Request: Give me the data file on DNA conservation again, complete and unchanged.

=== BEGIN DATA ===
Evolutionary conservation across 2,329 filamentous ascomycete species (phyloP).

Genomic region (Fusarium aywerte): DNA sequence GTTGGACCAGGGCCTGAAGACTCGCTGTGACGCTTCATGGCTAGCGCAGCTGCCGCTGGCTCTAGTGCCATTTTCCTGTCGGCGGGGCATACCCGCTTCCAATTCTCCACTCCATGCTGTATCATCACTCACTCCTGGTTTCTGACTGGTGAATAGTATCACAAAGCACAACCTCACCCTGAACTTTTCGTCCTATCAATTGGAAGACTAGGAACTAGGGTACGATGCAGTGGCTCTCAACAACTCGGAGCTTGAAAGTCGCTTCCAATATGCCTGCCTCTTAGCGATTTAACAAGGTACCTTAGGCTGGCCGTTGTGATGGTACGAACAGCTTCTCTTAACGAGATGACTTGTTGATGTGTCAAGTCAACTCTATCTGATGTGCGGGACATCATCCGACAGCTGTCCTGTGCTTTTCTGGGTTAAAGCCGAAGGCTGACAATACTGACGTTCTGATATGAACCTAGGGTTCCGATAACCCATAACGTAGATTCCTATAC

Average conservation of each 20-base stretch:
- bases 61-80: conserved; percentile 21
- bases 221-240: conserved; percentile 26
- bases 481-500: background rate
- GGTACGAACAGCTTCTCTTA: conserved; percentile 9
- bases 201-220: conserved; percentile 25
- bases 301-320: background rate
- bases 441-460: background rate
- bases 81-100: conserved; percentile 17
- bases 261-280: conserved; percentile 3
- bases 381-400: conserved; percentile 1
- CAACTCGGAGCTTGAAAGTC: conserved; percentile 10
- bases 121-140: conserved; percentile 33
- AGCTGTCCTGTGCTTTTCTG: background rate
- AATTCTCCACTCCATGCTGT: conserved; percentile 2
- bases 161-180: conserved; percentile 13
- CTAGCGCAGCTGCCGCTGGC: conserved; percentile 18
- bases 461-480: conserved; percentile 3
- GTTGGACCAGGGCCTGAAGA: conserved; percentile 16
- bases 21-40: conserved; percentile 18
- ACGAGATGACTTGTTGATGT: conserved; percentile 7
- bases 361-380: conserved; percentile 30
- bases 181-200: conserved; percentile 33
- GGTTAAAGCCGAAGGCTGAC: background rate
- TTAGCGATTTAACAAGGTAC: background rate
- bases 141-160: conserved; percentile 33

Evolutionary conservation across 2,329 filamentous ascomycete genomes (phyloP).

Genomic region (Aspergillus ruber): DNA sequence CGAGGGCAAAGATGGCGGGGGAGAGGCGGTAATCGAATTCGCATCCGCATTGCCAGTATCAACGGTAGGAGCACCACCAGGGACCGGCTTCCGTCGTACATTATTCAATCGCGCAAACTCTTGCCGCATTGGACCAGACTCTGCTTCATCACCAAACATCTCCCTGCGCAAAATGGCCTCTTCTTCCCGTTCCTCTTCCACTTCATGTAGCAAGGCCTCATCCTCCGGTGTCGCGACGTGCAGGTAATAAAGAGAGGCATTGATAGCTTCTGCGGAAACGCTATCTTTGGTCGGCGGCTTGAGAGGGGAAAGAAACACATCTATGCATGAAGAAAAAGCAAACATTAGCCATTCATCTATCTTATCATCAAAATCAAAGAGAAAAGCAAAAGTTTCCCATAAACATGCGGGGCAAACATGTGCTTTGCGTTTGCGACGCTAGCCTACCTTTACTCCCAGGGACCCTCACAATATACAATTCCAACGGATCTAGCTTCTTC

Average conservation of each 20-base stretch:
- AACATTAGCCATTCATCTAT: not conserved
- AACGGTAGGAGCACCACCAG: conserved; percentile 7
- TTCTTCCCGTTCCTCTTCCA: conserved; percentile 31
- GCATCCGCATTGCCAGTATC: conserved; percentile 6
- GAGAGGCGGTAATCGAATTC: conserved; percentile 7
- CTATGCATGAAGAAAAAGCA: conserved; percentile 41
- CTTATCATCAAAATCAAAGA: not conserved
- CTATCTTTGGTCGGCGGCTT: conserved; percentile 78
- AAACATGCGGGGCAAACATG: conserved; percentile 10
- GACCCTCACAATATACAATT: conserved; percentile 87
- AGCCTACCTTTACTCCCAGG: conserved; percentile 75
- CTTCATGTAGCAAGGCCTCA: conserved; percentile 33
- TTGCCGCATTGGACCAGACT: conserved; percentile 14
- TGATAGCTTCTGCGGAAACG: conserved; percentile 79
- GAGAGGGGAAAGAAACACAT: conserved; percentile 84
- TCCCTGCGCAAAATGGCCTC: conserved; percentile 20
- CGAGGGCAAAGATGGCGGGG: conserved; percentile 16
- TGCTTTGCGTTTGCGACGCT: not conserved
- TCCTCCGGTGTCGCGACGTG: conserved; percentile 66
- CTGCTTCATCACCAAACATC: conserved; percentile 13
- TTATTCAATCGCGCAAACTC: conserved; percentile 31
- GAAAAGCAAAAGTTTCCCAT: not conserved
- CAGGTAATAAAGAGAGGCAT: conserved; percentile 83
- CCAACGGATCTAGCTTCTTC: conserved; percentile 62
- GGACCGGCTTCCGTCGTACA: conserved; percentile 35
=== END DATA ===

Evolutionary conservation across 2,329 filamentous ascomycete species (phyloP).

Genomic region (Fusarium aywerte): DNA sequence GTTGGACCAGGGCCTGAAGACTCGCTGTGACGCTTCATGGCTAGCGCAGCTGCCGCTGGCTCTAGTGCCATTTTCCTGTCGGCGGGGCATACCCGCTTCCAATTCTCCACTCCATGCTGTATCATCACTCACTCCTGGTTTCTGACTGGTGAATAGTATCACAAAGCACAACCTCACCCTGAACTTTTCGTCCTATCAATTGGAAGACTAGGAACTAGGGTACGATGCAGTGGCTCTCAACAACTCGGAGCTTGAAAGTCGCTTCCAATATGCCTGCCTCTTAGCGATTTAACAAGGTACCTTAGGCTGGCCGTTGTGATGGTACGAACAGCTTCTCTTAACGAGATGACTTGTTGATGTGTCAAGTCAACTCTATCTGATGTGCGGGACATCATCCGACAGCTGTCCTGTGCTTTTCTGGGTTAAAGCCGAAGGCTGACAATACTGACGTTCTGATATGAACCTAGGGTTCCGATAACCCATAACGTAGATTCCTATAC

Average conservation of each 20-base stretch:
- bases 61-80: conserved; percentile 21
- bases 221-240: conserved; percentile 26
- bases 481-500: background rate
- GGTACGAACAGCTTCTCTTA: conserved; percentile 9
- bases 201-220: conserved; percentile 25
- bases 301-320: background rate
- bases 441-460: background rate
- bases 81-100: conserved; percentile 17
- bases 261-280: conserved; percentile 3
- bases 381-400: conserved; percentile 1
- CAACTCGGAGCTTGAAAGTC: conserved; percentile 10
- bases 121-140: conserved; percentile 33
- AGCTGTCCTGTGCTTTTCTG: background rate
- AATTCTCCACTCCATGCTGT: conserved; percentile 2
- bases 161-180: conserved; percentile 13
- CTAGCGCAGCTGCCGCTGGC: conserved; percentile 18
- bases 461-480: conserved; percentile 3
- GTTGGACCAGGGCCTGAAGA: conserved; percentile 16
- bases 21-40: conserved; percentile 18
- ACGAGATGACTTGTTGATGT: conserved; percentile 7
- bases 361-380: conserved; percentile 30
- bases 181-200: conserved; percentile 33
- GGTTAAAGCCGAAGGCTGAC: background rate
- TTAGCGATTTAACAAGGTAC: background rate
- bases 141-160: conserved; percentile 33

Evolutionary conservation across 2,329 filamentous ascomycete genomes (phyloP).

Genomic region (Aspergillus ruber): DNA sequence CGAGGGCAAAGATGGCGGGGGAGAGGCGGTAATCGAATTCGCATCCGCATTGCCAGTATCAACGGTAGGAGCACCACCAGGGACCGGCTTCCGTCGTACATTATTCAATCGCGCAAACTCTTGCCGCATTGGACCAGACTCTGCTTCATCACCAAACATCTCCCTGCGCAAAATGGCCTCTTCTTCCCGTTCCTCTTCCACTTCATGTAGCAAGGCCTCATCCTCCGGTGTCGCGACGTGCAGGTAATAAAGAGAGGCATTGATAGCTTCTGCGGAAACGCTATCTTTGGTCGGCGGCTTGAGAGGGGAAAGAAACACATCTATGCATGAAGAAAAAGCAAACATTAGCCATTCATCTATCTTATCATCAAAATCAAAGAGAAAAGCAAAAGTTTCCCATAAACATGCGGGGCAAACATGTGCTTTGCGTTTGCGACGCTAGCCTACCTTTACTCCCAGGGACCCTCACAATATACAATTCCAACGGATCTAGCTTCTTC

Average conservation of each 20-base stretch:
- AACATTAGCCATTCATCTAT: not conserved
- AACGGTAGGAGCACCACCAG: conserved; percentile 7
- TTCTTCCCGTTCCTCTTCCA: conserved; percentile 31
- GCATCCGCATTGCCAGTATC: conserved; percentile 6
- GAGAGGCGGTAATCGAATTC: conserved; percentile 7
- CTATGCATGAAGAAAAAGCA: conserved; percentile 41
- CTTATCATCAAAATCAAAGA: not conserved
- CTATCTTTGGTCGGCGGCTT: conserved; percentile 78
- AAACATGCGGGGCAAACATG: conserved; percentile 10
- GACCCTCACAATATACAATT: conserved; percentile 87
- AGCCTACCTTTACTCCCAGG: conserved; percentile 75
- CTTCATGTAGCAAGGCCTCA: conserved; percentile 33
- TTGCCGCATTGGACCAGACT: conserved; percentile 14
- TGATAGCTTCTGCGGAAACG: conserved; percentile 79
- GAGAGGGGAAAGAAACACAT: conserved; percentile 84
- TCCCTGCGCAAAATGGCCTC: conserved; percentile 20
- CGAGGGCAAAGATGGCGGGG: conserved; percentile 16
- TGCTTTGCGTTTGCGACGCT: not conserved
- TCCTCCGGTGTCGCGACGTG: conserved; percentile 66
- CTGCTTCATCACCAAACATC: conserved; percentile 13
- TTATTCAATCGCGCAAACTC: conserved; percentile 31
- GAAAAGCAAAAGTTTCCCAT: not conserved
- CAGGTAATAAAGAGAGGCAT: conserved; percentile 83
- CCAACGGATCTAGCTTCTTC: conserved; percentile 62
- GGACCGGCTTCCGTCGTACA: conserved; percentile 35